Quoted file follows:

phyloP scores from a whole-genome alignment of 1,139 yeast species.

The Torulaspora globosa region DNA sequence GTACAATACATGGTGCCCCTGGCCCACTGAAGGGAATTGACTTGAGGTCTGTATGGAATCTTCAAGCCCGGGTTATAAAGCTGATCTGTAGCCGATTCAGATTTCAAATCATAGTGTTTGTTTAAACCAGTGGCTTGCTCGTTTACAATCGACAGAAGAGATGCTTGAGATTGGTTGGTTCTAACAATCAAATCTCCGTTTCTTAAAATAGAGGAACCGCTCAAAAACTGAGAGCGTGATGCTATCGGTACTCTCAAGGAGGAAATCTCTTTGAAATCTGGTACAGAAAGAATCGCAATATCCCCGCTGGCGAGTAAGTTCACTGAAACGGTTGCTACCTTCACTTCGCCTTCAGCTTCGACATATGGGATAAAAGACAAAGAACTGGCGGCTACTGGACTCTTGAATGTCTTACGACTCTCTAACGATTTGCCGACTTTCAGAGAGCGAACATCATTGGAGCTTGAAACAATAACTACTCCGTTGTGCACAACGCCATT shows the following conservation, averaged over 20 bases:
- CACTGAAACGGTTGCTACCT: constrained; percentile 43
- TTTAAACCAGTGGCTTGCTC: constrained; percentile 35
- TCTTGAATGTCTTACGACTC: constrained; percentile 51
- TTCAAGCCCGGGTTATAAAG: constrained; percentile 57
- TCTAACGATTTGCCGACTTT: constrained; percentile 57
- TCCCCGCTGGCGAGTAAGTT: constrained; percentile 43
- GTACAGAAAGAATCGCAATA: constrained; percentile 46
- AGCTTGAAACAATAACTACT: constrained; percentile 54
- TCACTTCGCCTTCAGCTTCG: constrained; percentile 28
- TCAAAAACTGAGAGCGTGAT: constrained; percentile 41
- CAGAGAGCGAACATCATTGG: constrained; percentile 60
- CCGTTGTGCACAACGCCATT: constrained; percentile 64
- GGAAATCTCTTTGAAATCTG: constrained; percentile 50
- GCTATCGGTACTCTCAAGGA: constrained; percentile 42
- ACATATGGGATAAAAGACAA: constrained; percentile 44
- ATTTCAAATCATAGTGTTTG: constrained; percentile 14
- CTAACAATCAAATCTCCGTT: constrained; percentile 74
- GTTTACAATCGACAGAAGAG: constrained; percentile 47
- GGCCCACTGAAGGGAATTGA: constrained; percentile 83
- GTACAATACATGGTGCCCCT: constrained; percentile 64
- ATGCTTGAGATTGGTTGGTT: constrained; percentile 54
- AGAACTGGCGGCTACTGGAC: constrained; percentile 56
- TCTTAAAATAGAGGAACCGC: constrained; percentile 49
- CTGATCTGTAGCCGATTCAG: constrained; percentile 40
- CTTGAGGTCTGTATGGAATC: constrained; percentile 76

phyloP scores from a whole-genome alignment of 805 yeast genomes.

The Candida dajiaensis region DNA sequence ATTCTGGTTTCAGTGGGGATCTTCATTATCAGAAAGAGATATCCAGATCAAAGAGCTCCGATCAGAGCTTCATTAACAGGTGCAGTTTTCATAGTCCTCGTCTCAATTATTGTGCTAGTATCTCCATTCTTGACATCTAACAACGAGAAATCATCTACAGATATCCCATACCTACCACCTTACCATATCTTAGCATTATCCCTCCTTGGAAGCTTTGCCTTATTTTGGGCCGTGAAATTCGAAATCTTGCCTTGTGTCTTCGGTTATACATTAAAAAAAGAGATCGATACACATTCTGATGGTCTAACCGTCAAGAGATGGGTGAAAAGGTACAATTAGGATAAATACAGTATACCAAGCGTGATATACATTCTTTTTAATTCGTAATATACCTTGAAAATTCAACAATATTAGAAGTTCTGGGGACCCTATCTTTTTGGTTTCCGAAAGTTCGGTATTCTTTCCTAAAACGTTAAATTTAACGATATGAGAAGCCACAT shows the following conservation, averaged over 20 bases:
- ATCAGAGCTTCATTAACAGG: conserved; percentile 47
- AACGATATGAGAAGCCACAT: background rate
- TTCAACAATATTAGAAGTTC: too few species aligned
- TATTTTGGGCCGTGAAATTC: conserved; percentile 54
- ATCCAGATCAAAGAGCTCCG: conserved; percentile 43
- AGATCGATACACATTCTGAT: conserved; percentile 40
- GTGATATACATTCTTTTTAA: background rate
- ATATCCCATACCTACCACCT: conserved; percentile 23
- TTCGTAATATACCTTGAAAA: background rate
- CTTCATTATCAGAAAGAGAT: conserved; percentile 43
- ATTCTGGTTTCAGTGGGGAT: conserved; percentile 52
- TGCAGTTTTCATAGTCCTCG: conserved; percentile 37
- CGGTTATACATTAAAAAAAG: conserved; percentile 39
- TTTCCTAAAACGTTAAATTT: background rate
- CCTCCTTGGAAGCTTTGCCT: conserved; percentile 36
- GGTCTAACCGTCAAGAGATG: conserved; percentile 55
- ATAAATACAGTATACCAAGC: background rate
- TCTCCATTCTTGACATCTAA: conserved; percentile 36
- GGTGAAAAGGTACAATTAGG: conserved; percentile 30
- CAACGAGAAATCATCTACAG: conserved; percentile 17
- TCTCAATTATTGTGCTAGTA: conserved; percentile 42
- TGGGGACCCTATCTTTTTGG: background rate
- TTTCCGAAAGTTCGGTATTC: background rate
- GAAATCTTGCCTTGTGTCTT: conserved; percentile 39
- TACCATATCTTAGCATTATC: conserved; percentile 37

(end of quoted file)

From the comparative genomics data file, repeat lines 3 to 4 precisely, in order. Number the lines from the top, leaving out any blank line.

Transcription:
- CACTGAAACGGTTGCTACCT: constrained; percentile 43
- TTTAAACCAGTGGCTTGCTC: constrained; percentile 35